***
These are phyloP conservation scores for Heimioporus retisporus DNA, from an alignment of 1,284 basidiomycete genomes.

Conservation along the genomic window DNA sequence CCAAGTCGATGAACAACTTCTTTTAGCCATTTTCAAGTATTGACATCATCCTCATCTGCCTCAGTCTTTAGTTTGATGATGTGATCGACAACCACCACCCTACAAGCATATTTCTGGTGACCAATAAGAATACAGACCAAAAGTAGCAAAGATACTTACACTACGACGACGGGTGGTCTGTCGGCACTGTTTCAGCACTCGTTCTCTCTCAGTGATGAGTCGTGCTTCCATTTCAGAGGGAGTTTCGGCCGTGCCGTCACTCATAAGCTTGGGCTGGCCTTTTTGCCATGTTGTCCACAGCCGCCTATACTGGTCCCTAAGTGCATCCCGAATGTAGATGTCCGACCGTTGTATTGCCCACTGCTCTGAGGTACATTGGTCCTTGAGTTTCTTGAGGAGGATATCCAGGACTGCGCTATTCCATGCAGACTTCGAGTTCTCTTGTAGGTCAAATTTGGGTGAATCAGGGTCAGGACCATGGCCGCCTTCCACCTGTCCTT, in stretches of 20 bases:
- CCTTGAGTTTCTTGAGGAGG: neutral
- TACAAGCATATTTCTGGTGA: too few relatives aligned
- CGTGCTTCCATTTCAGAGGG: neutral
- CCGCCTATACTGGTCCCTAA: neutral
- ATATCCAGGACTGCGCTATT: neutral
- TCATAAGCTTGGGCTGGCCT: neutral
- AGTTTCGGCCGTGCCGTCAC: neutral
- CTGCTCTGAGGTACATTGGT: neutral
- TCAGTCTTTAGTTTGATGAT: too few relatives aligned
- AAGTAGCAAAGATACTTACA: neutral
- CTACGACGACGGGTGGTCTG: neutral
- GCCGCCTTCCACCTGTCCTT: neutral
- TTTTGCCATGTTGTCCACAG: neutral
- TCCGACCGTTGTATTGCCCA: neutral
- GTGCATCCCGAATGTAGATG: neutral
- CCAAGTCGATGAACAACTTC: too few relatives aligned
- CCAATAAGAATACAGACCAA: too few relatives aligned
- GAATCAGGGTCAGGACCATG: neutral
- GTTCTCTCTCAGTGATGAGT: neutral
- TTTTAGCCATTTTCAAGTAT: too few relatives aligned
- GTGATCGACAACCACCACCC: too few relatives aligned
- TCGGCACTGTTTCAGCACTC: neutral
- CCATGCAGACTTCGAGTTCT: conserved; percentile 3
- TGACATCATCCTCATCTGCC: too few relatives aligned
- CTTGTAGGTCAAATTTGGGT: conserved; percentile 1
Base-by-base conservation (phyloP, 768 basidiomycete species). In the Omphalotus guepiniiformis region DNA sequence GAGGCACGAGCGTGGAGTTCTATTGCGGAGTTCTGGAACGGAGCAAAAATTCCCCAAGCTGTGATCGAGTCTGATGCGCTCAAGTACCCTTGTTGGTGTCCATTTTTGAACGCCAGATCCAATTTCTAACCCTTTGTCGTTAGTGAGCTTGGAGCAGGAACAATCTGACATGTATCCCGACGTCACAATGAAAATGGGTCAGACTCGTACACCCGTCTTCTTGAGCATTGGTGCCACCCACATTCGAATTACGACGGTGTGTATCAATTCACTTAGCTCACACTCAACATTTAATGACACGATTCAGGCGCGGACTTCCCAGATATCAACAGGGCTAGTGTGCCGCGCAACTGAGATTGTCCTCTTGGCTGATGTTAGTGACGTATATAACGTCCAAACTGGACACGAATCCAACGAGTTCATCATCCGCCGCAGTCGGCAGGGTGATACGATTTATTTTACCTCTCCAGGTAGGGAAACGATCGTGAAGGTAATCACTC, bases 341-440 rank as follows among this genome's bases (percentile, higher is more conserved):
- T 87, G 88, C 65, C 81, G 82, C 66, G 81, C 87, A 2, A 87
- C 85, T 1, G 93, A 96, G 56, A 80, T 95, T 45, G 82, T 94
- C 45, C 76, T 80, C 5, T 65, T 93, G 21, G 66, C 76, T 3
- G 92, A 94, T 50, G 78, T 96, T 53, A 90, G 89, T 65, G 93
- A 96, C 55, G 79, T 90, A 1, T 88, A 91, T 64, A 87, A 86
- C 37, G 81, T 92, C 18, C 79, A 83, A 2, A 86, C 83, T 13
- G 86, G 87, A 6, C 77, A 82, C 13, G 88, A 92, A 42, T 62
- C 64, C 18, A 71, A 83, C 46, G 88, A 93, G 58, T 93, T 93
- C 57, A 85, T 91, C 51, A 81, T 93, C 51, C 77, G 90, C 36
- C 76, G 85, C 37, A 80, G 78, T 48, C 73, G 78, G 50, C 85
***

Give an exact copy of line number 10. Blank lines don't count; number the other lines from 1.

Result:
- CTGCTCTGAGGTACATTGGT: neutral